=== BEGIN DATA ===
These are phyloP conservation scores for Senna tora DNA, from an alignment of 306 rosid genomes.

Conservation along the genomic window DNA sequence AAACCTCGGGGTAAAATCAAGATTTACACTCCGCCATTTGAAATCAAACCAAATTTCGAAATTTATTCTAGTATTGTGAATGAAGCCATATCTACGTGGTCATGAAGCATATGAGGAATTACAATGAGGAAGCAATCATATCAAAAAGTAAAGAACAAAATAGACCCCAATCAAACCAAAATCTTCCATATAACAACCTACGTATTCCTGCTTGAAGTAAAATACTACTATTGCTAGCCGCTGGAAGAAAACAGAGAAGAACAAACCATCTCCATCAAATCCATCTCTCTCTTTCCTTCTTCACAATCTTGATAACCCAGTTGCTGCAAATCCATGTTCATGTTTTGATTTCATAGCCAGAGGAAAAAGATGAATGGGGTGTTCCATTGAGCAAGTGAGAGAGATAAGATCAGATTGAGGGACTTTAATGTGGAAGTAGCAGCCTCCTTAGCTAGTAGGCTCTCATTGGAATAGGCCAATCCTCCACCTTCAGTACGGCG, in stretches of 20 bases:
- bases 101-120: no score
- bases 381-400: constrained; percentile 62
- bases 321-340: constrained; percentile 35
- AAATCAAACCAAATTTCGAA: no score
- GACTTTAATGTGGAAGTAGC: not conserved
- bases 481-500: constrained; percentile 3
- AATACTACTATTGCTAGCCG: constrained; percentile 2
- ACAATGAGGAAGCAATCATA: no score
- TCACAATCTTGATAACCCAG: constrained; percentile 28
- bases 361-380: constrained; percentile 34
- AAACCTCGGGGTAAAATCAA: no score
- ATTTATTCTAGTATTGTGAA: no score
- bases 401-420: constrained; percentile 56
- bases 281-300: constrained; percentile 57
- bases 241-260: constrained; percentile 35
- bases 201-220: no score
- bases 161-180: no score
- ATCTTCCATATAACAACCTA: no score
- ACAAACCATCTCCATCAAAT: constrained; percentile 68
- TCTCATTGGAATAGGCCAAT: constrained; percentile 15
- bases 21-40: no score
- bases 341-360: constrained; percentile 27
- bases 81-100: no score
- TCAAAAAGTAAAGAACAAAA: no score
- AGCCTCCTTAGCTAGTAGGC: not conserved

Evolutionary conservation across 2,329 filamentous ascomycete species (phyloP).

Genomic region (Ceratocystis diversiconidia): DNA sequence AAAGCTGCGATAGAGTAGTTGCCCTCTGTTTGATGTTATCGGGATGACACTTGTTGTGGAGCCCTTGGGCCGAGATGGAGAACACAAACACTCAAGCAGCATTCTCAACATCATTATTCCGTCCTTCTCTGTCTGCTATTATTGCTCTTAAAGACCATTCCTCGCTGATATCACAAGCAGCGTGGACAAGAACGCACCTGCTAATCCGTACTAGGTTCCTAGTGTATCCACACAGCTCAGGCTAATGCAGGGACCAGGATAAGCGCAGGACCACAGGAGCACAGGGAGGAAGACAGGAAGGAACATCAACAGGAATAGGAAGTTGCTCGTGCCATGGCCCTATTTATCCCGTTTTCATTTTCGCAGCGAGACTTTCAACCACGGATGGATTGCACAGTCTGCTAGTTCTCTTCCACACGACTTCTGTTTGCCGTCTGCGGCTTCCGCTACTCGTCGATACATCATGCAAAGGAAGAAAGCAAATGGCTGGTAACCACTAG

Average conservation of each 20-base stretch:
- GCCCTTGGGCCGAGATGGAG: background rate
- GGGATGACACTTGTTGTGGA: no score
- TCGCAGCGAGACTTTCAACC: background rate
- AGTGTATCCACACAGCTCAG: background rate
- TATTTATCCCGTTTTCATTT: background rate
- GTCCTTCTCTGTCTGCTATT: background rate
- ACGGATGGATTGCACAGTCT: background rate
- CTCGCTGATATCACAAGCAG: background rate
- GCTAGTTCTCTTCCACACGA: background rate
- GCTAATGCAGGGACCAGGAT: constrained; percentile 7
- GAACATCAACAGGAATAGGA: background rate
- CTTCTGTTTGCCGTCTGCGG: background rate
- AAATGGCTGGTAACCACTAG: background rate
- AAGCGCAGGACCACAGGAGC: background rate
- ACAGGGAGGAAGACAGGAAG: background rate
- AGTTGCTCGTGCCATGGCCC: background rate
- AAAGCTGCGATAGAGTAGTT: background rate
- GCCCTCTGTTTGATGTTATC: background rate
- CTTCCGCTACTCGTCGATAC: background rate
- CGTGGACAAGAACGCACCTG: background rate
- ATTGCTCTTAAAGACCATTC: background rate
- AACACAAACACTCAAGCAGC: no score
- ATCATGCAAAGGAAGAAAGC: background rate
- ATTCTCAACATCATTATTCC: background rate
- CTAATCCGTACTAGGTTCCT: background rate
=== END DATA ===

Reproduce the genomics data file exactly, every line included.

These are phyloP conservation scores for Senna tora DNA, from an alignment of 306 rosid genomes.

Conservation along the genomic window DNA sequence AAACCTCGGGGTAAAATCAAGATTTACACTCCGCCATTTGAAATCAAACCAAATTTCGAAATTTATTCTAGTATTGTGAATGAAGCCATATCTACGTGGTCATGAAGCATATGAGGAATTACAATGAGGAAGCAATCATATCAAAAAGTAAAGAACAAAATAGACCCCAATCAAACCAAAATCTTCCATATAACAACCTACGTATTCCTGCTTGAAGTAAAATACTACTATTGCTAGCCGCTGGAAGAAAACAGAGAAGAACAAACCATCTCCATCAAATCCATCTCTCTCTTTCCTTCTTCACAATCTTGATAACCCAGTTGCTGCAAATCCATGTTCATGTTTTGATTTCATAGCCAGAGGAAAAAGATGAATGGGGTGTTCCATTGAGCAAGTGAGAGAGATAAGATCAGATTGAGGGACTTTAATGTGGAAGTAGCAGCCTCCTTAGCTAGTAGGCTCTCATTGGAATAGGCCAATCCTCCACCTTCAGTACGGCG, in stretches of 20 bases:
- bases 101-120: no score
- bases 381-400: constrained; percentile 62
- bases 321-340: constrained; percentile 35
- AAATCAAACCAAATTTCGAA: no score
- GACTTTAATGTGGAAGTAGC: not conserved
- bases 481-500: constrained; percentile 3
- AATACTACTATTGCTAGCCG: constrained; percentile 2
- ACAATGAGGAAGCAATCATA: no score
- TCACAATCTTGATAACCCAG: constrained; percentile 28
- bases 361-380: constrained; percentile 34
- AAACCTCGGGGTAAAATCAA: no score
- ATTTATTCTAGTATTGTGAA: no score
- bases 401-420: constrained; percentile 56
- bases 281-300: constrained; percentile 57
- bases 241-260: constrained; percentile 35
- bases 201-220: no score
- bases 161-180: no score
- ATCTTCCATATAACAACCTA: no score
- ACAAACCATCTCCATCAAAT: constrained; percentile 68
- TCTCATTGGAATAGGCCAAT: constrained; percentile 15
- bases 21-40: no score
- bases 341-360: constrained; percentile 27
- bases 81-100: no score
- TCAAAAAGTAAAGAACAAAA: no score
- AGCCTCCTTAGCTAGTAGGC: not conserved

Evolutionary conservation across 2,329 filamentous ascomycete species (phyloP).

Genomic region (Ceratocystis diversiconidia): DNA sequence AAAGCTGCGATAGAGTAGTTGCCCTCTGTTTGATGTTATCGGGATGACACTTGTTGTGGAGCCCTTGGGCCGAGATGGAGAACACAAACACTCAAGCAGCATTCTCAACATCATTATTCCGTCCTTCTCTGTCTGCTATTATTGCTCTTAAAGACCATTCCTCGCTGATATCACAAGCAGCGTGGACAAGAACGCACCTGCTAATCCGTACTAGGTTCCTAGTGTATCCACACAGCTCAGGCTAATGCAGGGACCAGGATAAGCGCAGGACCACAGGAGCACAGGGAGGAAGACAGGAAGGAACATCAACAGGAATAGGAAGTTGCTCGTGCCATGGCCCTATTTATCCCGTTTTCATTTTCGCAGCGAGACTTTCAACCACGGATGGATTGCACAGTCTGCTAGTTCTCTTCCACACGACTTCTGTTTGCCGTCTGCGGCTTCCGCTACTCGTCGATACATCATGCAAAGGAAGAAAGCAAATGGCTGGTAACCACTAG

Average conservation of each 20-base stretch:
- GCCCTTGGGCCGAGATGGAG: background rate
- GGGATGACACTTGTTGTGGA: no score
- TCGCAGCGAGACTTTCAACC: background rate
- AGTGTATCCACACAGCTCAG: background rate
- TATTTATCCCGTTTTCATTT: background rate
- GTCCTTCTCTGTCTGCTATT: background rate
- ACGGATGGATTGCACAGTCT: background rate
- CTCGCTGATATCACAAGCAG: background rate
- GCTAGTTCTCTTCCACACGA: background rate
- GCTAATGCAGGGACCAGGAT: constrained; percentile 7
- GAACATCAACAGGAATAGGA: background rate
- CTTCTGTTTGCCGTCTGCGG: background rate
- AAATGGCTGGTAACCACTAG: background rate
- AAGCGCAGGACCACAGGAGC: background rate
- ACAGGGAGGAAGACAGGAAG: background rate
- AGTTGCTCGTGCCATGGCCC: background rate
- AAAGCTGCGATAGAGTAGTT: background rate
- GCCCTCTGTTTGATGTTATC: background rate
- CTTCCGCTACTCGTCGATAC: background rate
- CGTGGACAAGAACGCACCTG: background rate
- ATTGCTCTTAAAGACCATTC: background rate
- AACACAAACACTCAAGCAGC: no score
- ATCATGCAAAGGAAGAAAGC: background rate
- ATTCTCAACATCATTATTCC: background rate
- CTAATCCGTACTAGGTTCCT: background rate